Category: sportsSource:  abscbnRelated NewsJun 9th, 2019

No Garden upset: Golovkin knocks out Rolls in 4th round

BARRY WILNER (AP Sports Writer) NEW YORK (AP) -- Now that he has taken care of his return to the ring in typical Triple G fashion, Gennady Golovkin can look ahead. Well aware of the lesson Anthony Joshua learned in the same Madison Square Garden ring last weekend, Golovkin used a vicious left hand to prevent a second Garden shocker. In his first fight since his initial loss, last September to Canelo Alvarez, Golovkin knocked out Steve Rolls with 51 seconds remaining in the fourth round of their super middleweight fight Saturday night. There were no titles on the line, and Triple G ensured there was no stunner like Andy Ruiz Jr.'s upset of Joshua for four heavyweight belts. Golovkin looked slow and tentative, perhaps rusty from the layoff, until he began landing regularly in the fourth round. That massive left decked Rolls, who struggled to get up and clearly was in no condition to continue. Golovkin (39-1-1, 37 knockouts) previously had Rolls in trouble in the round thanks to a series of strong and quick combinations that looked like vintage Triple G. ''I love knockouts,'' Golovkin said. ''I love New York. ''It was a great night all around. I'm ready to come back in September and bring back the big drama show.'' That, of course, could be a third go-round with Alvarez, who owns the victory and the draw on Golovkin's record. Both are under contract to DAZN, which streamed Saturday night's bout, Golovkin's first without a championship involved since 2009, a span of 22 fights. Asked in the ring who he wanted to fight next, the Kazakh star smiled widely as the crowd of 12,357 cheered. ''We know who the fans want me to fight next,'' he said. Yes, perhaps, he can look to Alvarez-Golovkin III, probably the biggest money fight out there in a sport that could be filled with them over the next year. Promoter Tom Loeffler is relatively certain that's where the middleweight division is headed. ''I know DAZN signed Triple G to make the third fight, that would be the marquee fight of their lineup,'' Loeffler said. ''They are in the business of putting on the biggest fights. The Canelo fight is his biggest fight just as the Triple G fight is the biggest for Canelo. The fans are demanding they want to see a third fight. ''We will do everything on our side to make that fight. DAZN wants to make that fight. Both are bigger than whatever belts are around their waists. Those are mega-events.'' Rolls, a Canadian in his first bout at the Garden - Golovkin is 6-0 here - sustained his first defeat after 19 wins. He looked particularly adept in Round 2, when he was by far the busier and more accurate fighter. Still, two judges gave that round to Triple G. No matter. Golovkin found the range with both hands in the third round, and after that it looked like the Triple G who ruled the ring for nearly a decade until his two extremely close bouts with Alvarez. So no historic upset in a building that has seen so many of them. Unlike Joshua, who appeared to be looking ahead in the buildup to Ruiz and then took his first loss, Golovkin was focused only on Rolls, who at 35 is only two years younger than Golovkin and was stepping way up in class. Golovkin weighed 163 pounds in his first fight with trainer Johnathan Banks, who liked what he saw - particularly in the lopsided fourth round. ''It's always good to get a knockout,'' Banks said. ''We're going in the right direction.'' In the featured undercard bout, Ali Akhmedov, a rising star from Kazakhstan, stopped Marcus McDaniel in the third round with a series of hard rights that stunned the American. Akhmedov is now 15-0 with 11 knockouts and is someone to reckon with in the super middleweight division. It was the second fight for McDaniel since he was shot and injured in a drive-by shooting in his native New Orleans nine months ago. He had won his first 15......»»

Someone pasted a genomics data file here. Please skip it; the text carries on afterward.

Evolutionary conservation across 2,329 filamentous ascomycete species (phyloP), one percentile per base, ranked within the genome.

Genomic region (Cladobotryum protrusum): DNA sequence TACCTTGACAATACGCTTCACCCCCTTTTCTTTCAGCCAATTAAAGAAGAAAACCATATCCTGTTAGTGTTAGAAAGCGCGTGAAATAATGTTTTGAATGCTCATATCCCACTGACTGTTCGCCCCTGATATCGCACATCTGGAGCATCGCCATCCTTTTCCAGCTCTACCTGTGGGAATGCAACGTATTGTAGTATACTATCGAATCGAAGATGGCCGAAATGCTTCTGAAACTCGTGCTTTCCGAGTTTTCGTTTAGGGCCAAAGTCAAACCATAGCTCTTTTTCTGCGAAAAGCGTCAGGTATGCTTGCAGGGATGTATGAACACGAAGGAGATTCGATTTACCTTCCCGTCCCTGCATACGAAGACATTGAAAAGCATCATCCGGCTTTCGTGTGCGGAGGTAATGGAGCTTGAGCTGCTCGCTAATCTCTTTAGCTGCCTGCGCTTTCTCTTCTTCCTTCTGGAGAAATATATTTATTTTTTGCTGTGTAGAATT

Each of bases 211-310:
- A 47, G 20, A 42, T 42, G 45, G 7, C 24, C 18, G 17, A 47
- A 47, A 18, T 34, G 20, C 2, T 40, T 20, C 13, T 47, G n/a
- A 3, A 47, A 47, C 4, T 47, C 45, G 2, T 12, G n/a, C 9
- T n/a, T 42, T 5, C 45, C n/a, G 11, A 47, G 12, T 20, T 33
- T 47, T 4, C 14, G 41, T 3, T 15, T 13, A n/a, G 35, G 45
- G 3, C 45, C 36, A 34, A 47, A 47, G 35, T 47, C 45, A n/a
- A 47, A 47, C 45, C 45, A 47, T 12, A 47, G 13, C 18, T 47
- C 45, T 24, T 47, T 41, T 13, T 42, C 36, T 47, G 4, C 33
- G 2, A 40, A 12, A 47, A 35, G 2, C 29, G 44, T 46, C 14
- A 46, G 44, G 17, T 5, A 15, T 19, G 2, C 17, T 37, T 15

Category: sportsSource:  abscbnRelated NewsJun 9th, 2019

Pacquiao on Fatherhood 101

Boxing icon Manny Pacquiao sat on a stool, his back barely touching the wall, as he taped his hands inside the narrow dressing room of the Elorde Gym in Pasay City......»»

Category: newsSource:  philstarRelated NewsJun 8th, 2019

Football: Philippine Azkals, U-22 squad suffer losses abroad

The Philippine Men's Senior National Team and the Under-22 Men's National Team both suffered defeats in respective matches overseas, Friday evening.  The Philippine Azkals, who are gearing up for the upcoming 2022 FIFA World Cup Qualifying Tournament, suffered a 2-0 loss at the hands of the China PR National Team at the Guangzhou Tianhe Stadium in Guangzhou, China.  Wu Xi was the first to score for the home side in the 13th minute, while Zhang Xizhe doubled the lead for China in the 53-minute mark.  The match against the Chinese National Team is the first of two matches for the Azkals in this training camp in China. They have a chance to bounce back in a practice match against a local club team on Sunday, June 9th in Guangdong.  The FIFA Qualifiers begin this coming September.  Over at the Jalan Besar Stadium in Singapore, the Philippine U-22 selection absorbed a 3-0 beating at the hands of host nation Singapore in their 2019 Merlion Cup opening matchup.  Amiruldin Asraf opened the scoring for the Young Lions in the 26th minute, while Irfan Fandi doubled the lead in the 61st minute.  Substitute Ikhsan Fandi put the match on ice with a 66th-minute strike for the opening day win.  The U-22 squad will now meet Indonesia in the Bronze Medal match also on Sunday, June 9th. .....»»